Want a better PASSWORD? from McMaster Daily News
Follow these eight tips:
Create long passwords
A longer password is always harder to crack. For example, a six-character password can take as little as 11 hours for a computer to guess, while a nine-character password could take up to 10 years for a computer to hack. Try to use a password that is 8-12 characters long.
Create strong passwords
Use all the character types that are supported by the system. Increasing the password complexity is another great way to lengthen the time it would take a computer to guess your combination. Also, never use common letter or number combinations, words or phrases — for example, do not use your birthday or username in your password.
Never share your passwords
Seriously, do we even have to explain this one? Your passwords allow you to access private, sensitive information. Nobody should ever know your passwords.
Never reuse your passwords
If you inadvertently share the password to access your email, would that put your banking information asterisk? Be safe, and don’t reuse your passwords. Choose a new password for every account you create, and use a password manager to keep track of them. Which brings us to the next point ...
Use a password manager
You have a lot of passwords to remember — from email to banking to your MacID, and other sites in between. Password managers are applications that keep track of your passwords for you, making it easier to keep your information protected by long, strong and unique passwords. McMaster IT suggests LastPass as a great example of a password manager.
Use two-factor authentication
Two-factor authentication (also known as 2FA) requires users to provide more than just a password to access their information. An individual's identity can be authenticated using any of these factors:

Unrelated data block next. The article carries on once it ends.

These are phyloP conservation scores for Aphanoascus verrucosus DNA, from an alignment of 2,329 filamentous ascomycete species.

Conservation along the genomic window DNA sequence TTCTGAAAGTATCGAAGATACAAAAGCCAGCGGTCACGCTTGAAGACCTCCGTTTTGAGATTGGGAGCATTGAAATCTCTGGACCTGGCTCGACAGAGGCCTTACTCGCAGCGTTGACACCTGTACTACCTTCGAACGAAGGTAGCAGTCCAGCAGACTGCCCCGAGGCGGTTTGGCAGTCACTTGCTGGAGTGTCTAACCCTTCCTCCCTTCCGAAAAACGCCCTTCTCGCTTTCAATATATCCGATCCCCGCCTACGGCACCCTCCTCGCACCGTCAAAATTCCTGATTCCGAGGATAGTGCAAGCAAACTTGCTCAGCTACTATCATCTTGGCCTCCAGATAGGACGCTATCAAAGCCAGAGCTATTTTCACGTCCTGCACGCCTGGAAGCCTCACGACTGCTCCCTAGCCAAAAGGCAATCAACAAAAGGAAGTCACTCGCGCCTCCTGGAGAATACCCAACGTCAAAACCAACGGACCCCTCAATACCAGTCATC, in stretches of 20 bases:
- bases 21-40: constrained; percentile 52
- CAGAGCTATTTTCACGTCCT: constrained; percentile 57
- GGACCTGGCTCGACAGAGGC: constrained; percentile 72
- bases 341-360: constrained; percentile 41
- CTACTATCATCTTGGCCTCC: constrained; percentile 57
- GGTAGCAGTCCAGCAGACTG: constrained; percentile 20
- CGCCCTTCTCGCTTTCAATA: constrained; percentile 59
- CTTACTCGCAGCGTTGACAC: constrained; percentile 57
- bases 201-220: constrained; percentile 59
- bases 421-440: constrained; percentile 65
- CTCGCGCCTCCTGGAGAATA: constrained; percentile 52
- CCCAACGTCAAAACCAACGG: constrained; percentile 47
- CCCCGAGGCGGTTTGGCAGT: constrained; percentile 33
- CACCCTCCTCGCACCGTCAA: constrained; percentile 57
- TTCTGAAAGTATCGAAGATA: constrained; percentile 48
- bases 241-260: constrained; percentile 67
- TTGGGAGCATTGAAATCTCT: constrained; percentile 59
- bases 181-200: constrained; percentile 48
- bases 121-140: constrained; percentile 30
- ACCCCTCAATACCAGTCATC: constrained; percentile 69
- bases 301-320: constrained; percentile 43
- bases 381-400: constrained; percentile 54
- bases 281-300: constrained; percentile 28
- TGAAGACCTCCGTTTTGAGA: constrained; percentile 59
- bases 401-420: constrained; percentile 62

- Something they know (i.e., a password)
- Something they have (i.e., a phone)
- Something they are (i.e., a fingerprint)
Two-factor authentication requires the individual to provide two of these unique identifiers in order to access their information.
Manage your password recovery process
Most internet services offer a self-service password recovery process. This usually involves some combination of an email, an Short Message Service or a secret ques tion. Make sure you understand and properly configure the password recovery process for the web sites that are important to you. We recommend using the recovery option that sends a reset code to your phone, if it is available. Avoid using the secret questions if other options are available.
Change your password if you suspect it has been compromised
Whether someone peered over your shoulder or your favourite online forum was hacked, it's a good idea to change a password if you think it has been compromised. You can change your MacID password anytime using the resources and information at the UTS Account Management page.